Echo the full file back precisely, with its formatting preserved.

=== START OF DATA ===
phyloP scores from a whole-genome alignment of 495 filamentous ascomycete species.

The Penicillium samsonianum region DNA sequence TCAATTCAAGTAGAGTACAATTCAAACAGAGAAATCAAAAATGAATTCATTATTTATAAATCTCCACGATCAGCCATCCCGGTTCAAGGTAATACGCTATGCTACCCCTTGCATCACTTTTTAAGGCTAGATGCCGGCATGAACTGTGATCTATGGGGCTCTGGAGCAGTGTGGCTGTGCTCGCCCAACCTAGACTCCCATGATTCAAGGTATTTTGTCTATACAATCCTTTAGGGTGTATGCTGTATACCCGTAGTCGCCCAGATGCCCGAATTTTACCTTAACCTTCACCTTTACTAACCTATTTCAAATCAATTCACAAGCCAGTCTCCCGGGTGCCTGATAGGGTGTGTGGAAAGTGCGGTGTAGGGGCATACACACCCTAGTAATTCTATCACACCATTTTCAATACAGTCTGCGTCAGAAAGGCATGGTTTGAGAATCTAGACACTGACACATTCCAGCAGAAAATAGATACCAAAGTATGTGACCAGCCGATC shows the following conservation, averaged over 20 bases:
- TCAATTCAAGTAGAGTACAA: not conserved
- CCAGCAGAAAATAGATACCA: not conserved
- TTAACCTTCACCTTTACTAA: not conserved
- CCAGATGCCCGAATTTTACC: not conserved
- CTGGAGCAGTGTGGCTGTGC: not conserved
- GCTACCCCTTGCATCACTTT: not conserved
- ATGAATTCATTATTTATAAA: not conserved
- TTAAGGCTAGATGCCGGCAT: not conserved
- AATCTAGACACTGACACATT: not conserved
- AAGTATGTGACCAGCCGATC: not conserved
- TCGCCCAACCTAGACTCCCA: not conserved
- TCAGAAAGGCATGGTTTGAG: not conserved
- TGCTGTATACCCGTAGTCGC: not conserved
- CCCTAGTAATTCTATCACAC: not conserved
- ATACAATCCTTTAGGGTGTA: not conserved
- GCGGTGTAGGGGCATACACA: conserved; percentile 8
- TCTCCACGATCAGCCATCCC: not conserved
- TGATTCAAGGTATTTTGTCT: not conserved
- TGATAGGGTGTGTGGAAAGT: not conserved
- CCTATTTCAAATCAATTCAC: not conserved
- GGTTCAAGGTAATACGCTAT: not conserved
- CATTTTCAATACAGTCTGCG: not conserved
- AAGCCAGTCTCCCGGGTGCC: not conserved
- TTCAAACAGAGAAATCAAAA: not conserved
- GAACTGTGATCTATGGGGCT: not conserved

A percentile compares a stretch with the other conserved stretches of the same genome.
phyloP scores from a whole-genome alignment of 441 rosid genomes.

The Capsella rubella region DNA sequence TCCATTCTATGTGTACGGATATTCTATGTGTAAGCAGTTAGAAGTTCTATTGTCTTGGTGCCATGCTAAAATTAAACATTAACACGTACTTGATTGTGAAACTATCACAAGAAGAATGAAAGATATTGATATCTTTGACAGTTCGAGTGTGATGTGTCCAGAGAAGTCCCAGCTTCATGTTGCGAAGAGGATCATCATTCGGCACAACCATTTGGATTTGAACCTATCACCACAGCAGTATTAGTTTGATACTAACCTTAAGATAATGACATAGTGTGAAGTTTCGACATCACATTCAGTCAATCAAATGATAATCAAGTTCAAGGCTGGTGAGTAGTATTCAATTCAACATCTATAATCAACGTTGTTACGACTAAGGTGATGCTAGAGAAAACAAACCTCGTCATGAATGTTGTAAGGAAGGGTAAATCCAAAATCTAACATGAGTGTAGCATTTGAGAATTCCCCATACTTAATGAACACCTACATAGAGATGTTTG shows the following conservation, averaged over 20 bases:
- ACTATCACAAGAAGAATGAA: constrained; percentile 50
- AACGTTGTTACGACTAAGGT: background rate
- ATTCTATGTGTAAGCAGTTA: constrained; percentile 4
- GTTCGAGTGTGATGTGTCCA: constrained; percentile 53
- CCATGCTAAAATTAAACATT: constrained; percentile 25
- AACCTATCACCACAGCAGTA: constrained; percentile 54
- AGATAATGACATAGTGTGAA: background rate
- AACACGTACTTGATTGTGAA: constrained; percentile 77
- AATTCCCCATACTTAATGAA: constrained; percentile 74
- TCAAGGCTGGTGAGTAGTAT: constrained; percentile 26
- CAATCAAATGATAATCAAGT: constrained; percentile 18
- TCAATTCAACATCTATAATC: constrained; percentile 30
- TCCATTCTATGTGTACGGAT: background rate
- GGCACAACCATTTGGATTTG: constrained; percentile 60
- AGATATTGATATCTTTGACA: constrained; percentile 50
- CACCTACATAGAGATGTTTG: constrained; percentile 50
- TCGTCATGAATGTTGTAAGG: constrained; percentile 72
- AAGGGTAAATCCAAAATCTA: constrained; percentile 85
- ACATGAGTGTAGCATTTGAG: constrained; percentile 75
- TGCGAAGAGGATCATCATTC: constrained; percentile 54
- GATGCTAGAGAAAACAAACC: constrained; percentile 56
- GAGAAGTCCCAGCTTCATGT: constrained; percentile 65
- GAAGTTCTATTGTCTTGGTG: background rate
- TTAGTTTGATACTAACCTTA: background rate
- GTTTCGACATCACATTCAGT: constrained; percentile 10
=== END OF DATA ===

phyloP scores from a whole-genome alignment of 495 filamentous ascomycete species.

The Penicillium samsonianum region DNA sequence TCAATTCAAGTAGAGTACAATTCAAACAGAGAAATCAAAAATGAATTCATTATTTATAAATCTCCACGATCAGCCATCCCGGTTCAAGGTAATACGCTATGCTACCCCTTGCATCACTTTTTAAGGCTAGATGCCGGCATGAACTGTGATCTATGGGGCTCTGGAGCAGTGTGGCTGTGCTCGCCCAACCTAGACTCCCATGATTCAAGGTATTTTGTCTATACAATCCTTTAGGGTGTATGCTGTATACCCGTAGTCGCCCAGATGCCCGAATTTTACCTTAACCTTCACCTTTACTAACCTATTTCAAATCAATTCACAAGCCAGTCTCCCGGGTGCCTGATAGGGTGTGTGGAAAGTGCGGTGTAGGGGCATACACACCCTAGTAATTCTATCACACCATTTTCAATACAGTCTGCGTCAGAAAGGCATGGTTTGAGAATCTAGACACTGACACATTCCAGCAGAAAATAGATACCAAAGTATGTGACCAGCCGATC shows the following conservation, averaged over 20 bases:
- TCAATTCAAGTAGAGTACAA: not conserved
- CCAGCAGAAAATAGATACCA: not conserved
- TTAACCTTCACCTTTACTAA: not conserved
- CCAGATGCCCGAATTTTACC: not conserved
- CTGGAGCAGTGTGGCTGTGC: not conserved
- GCTACCCCTTGCATCACTTT: not conserved
- ATGAATTCATTATTTATAAA: not conserved
- TTAAGGCTAGATGCCGGCAT: not conserved
- AATCTAGACACTGACACATT: not conserved
- AAGTATGTGACCAGCCGATC: not conserved
- TCGCCCAACCTAGACTCCCA: not conserved
- TCAGAAAGGCATGGTTTGAG: not conserved
- TGCTGTATACCCGTAGTCGC: not conserved
- CCCTAGTAATTCTATCACAC: not conserved
- ATACAATCCTTTAGGGTGTA: not conserved
- GCGGTGTAGGGGCATACACA: conserved; percentile 8
- TCTCCACGATCAGCCATCCC: not conserved
- TGATTCAAGGTATTTTGTCT: not conserved
- TGATAGGGTGTGTGGAAAGT: not conserved
- CCTATTTCAAATCAATTCAC: not conserved
- GGTTCAAGGTAATACGCTAT: not conserved
- CATTTTCAATACAGTCTGCG: not conserved
- AAGCCAGTCTCCCGGGTGCC: not conserved
- TTCAAACAGAGAAATCAAAA: not conserved
- GAACTGTGATCTATGGGGCT: not conserved

A percentile compares a stretch with the other conserved stretches of the same genome.
phyloP scores from a whole-genome alignment of 441 rosid genomes.

The Capsella rubella region DNA sequence TCCATTCTATGTGTACGGATATTCTATGTGTAAGCAGTTAGAAGTTCTATTGTCTTGGTGCCATGCTAAAATTAAACATTAACACGTACTTGATTGTGAAACTATCACAAGAAGAATGAAAGATATTGATATCTTTGACAGTTCGAGTGTGATGTGTCCAGAGAAGTCCCAGCTTCATGTTGCGAAGAGGATCATCATTCGGCACAACCATTTGGATTTGAACCTATCACCACAGCAGTATTAGTTTGATACTAACCTTAAGATAATGACATAGTGTGAAGTTTCGACATCACATTCAGTCAATCAAATGATAATCAAGTTCAAGGCTGGTGAGTAGTATTCAATTCAACATCTATAATCAACGTTGTTACGACTAAGGTGATGCTAGAGAAAACAAACCTCGTCATGAATGTTGTAAGGAAGGGTAAATCCAAAATCTAACATGAGTGTAGCATTTGAGAATTCCCCATACTTAATGAACACCTACATAGAGATGTTTG shows the following conservation, averaged over 20 bases:
- ACTATCACAAGAAGAATGAA: constrained; percentile 50
- AACGTTGTTACGACTAAGGT: background rate
- ATTCTATGTGTAAGCAGTTA: constrained; percentile 4
- GTTCGAGTGTGATGTGTCCA: constrained; percentile 53
- CCATGCTAAAATTAAACATT: constrained; percentile 25
- AACCTATCACCACAGCAGTA: constrained; percentile 54
- AGATAATGACATAGTGTGAA: background rate
- AACACGTACTTGATTGTGAA: constrained; percentile 77
- AATTCCCCATACTTAATGAA: constrained; percentile 74
- TCAAGGCTGGTGAGTAGTAT: constrained; percentile 26
- CAATCAAATGATAATCAAGT: constrained; percentile 18
- TCAATTCAACATCTATAATC: constrained; percentile 30
- TCCATTCTATGTGTACGGAT: background rate
- GGCACAACCATTTGGATTTG: constrained; percentile 60
- AGATATTGATATCTTTGACA: constrained; percentile 50
- CACCTACATAGAGATGTTTG: constrained; percentile 50
- TCGTCATGAATGTTGTAAGG: constrained; percentile 72
- AAGGGTAAATCCAAAATCTA: constrained; percentile 85
- ACATGAGTGTAGCATTTGAG: constrained; percentile 75
- TGCGAAGAGGATCATCATTC: constrained; percentile 54
- GATGCTAGAGAAAACAAACC: constrained; percentile 56
- GAGAAGTCCCAGCTTCATGT: constrained; percentile 65
- GAAGTTCTATTGTCTTGGTG: background rate
- TTAGTTTGATACTAACCTTA: background rate
- GTTTCGACATCACATTCAGT: constrained; percentile 10